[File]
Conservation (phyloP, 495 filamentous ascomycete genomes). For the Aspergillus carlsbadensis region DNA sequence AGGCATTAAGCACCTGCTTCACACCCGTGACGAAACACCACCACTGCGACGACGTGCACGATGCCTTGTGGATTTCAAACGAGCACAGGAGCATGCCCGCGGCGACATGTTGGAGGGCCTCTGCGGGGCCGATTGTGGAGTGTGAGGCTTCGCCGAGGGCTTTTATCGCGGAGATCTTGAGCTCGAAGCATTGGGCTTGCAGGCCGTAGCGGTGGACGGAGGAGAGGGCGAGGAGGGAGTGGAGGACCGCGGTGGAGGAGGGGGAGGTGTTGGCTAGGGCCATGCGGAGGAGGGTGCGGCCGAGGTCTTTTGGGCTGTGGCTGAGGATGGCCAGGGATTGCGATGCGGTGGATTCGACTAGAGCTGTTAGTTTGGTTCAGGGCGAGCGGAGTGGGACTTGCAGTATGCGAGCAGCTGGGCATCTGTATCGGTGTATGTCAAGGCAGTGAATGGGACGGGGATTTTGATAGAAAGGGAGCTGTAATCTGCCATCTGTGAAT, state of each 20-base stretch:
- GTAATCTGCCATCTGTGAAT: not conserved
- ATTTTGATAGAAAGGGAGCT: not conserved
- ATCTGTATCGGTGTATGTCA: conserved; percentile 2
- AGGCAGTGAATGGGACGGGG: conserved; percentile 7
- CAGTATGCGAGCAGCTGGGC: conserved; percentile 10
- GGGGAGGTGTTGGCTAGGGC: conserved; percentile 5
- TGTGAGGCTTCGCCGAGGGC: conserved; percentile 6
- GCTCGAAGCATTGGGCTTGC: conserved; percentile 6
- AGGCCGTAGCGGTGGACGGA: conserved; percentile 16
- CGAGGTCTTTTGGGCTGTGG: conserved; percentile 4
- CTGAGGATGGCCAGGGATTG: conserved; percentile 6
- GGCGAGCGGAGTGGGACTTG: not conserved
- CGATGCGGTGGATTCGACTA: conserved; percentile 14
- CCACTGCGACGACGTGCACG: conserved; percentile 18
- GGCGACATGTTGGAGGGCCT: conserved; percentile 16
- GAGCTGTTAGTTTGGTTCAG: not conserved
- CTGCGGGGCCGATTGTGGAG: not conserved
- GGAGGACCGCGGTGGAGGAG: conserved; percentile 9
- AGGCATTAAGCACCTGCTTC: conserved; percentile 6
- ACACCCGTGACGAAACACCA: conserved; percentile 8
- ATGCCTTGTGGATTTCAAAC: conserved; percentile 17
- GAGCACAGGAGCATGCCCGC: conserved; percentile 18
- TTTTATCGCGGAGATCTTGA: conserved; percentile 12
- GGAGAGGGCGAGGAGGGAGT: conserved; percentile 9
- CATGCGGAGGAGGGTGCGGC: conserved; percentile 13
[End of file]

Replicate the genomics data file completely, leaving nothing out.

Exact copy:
Conservation (phyloP, 495 filamentous ascomycete genomes). For the Aspergillus carlsbadensis region DNA sequence AGGCATTAAGCACCTGCTTCACACCCGTGACGAAACACCACCACTGCGACGACGTGCACGATGCCTTGTGGATTTCAAACGAGCACAGGAGCATGCCCGCGGCGACATGTTGGAGGGCCTCTGCGGGGCCGATTGTGGAGTGTGAGGCTTCGCCGAGGGCTTTTATCGCGGAGATCTTGAGCTCGAAGCATTGGGCTTGCAGGCCGTAGCGGTGGACGGAGGAGAGGGCGAGGAGGGAGTGGAGGACCGCGGTGGAGGAGGGGGAGGTGTTGGCTAGGGCCATGCGGAGGAGGGTGCGGCCGAGGTCTTTTGGGCTGTGGCTGAGGATGGCCAGGGATTGCGATGCGGTGGATTCGACTAGAGCTGTTAGTTTGGTTCAGGGCGAGCGGAGTGGGACTTGCAGTATGCGAGCAGCTGGGCATCTGTATCGGTGTATGTCAAGGCAGTGAATGGGACGGGGATTTTGATAGAAAGGGAGCTGTAATCTGCCATCTGTGAAT, state of each 20-base stretch:
- GTAATCTGCCATCTGTGAAT: not conserved
- ATTTTGATAGAAAGGGAGCT: not conserved
- ATCTGTATCGGTGTATGTCA: conserved; percentile 2
- AGGCAGTGAATGGGACGGGG: conserved; percentile 7
- CAGTATGCGAGCAGCTGGGC: conserved; percentile 10
- GGGGAGGTGTTGGCTAGGGC: conserved; percentile 5
- TGTGAGGCTTCGCCGAGGGC: conserved; percentile 6
- GCTCGAAGCATTGGGCTTGC: conserved; percentile 6
- AGGCCGTAGCGGTGGACGGA: conserved; percentile 16
- CGAGGTCTTTTGGGCTGTGG: conserved; percentile 4
- CTGAGGATGGCCAGGGATTG: conserved; percentile 6
- GGCGAGCGGAGTGGGACTTG: not conserved
- CGATGCGGTGGATTCGACTA: conserved; percentile 14
- CCACTGCGACGACGTGCACG: conserved; percentile 18
- GGCGACATGTTGGAGGGCCT: conserved; percentile 16
- GAGCTGTTAGTTTGGTTCAG: not conserved
- CTGCGGGGCCGATTGTGGAG: not conserved
- GGAGGACCGCGGTGGAGGAG: conserved; percentile 9
- AGGCATTAAGCACCTGCTTC: conserved; percentile 6
- ACACCCGTGACGAAACACCA: conserved; percentile 8
- ATGCCTTGTGGATTTCAAAC: conserved; percentile 17
- GAGCACAGGAGCATGCCCGC: conserved; percentile 18
- TTTTATCGCGGAGATCTTGA: conserved; percentile 12
- GGAGAGGGCGAGGAGGGAGT: conserved; percentile 9
- CATGCGGAGGAGGGTGCGGC: conserved; percentile 13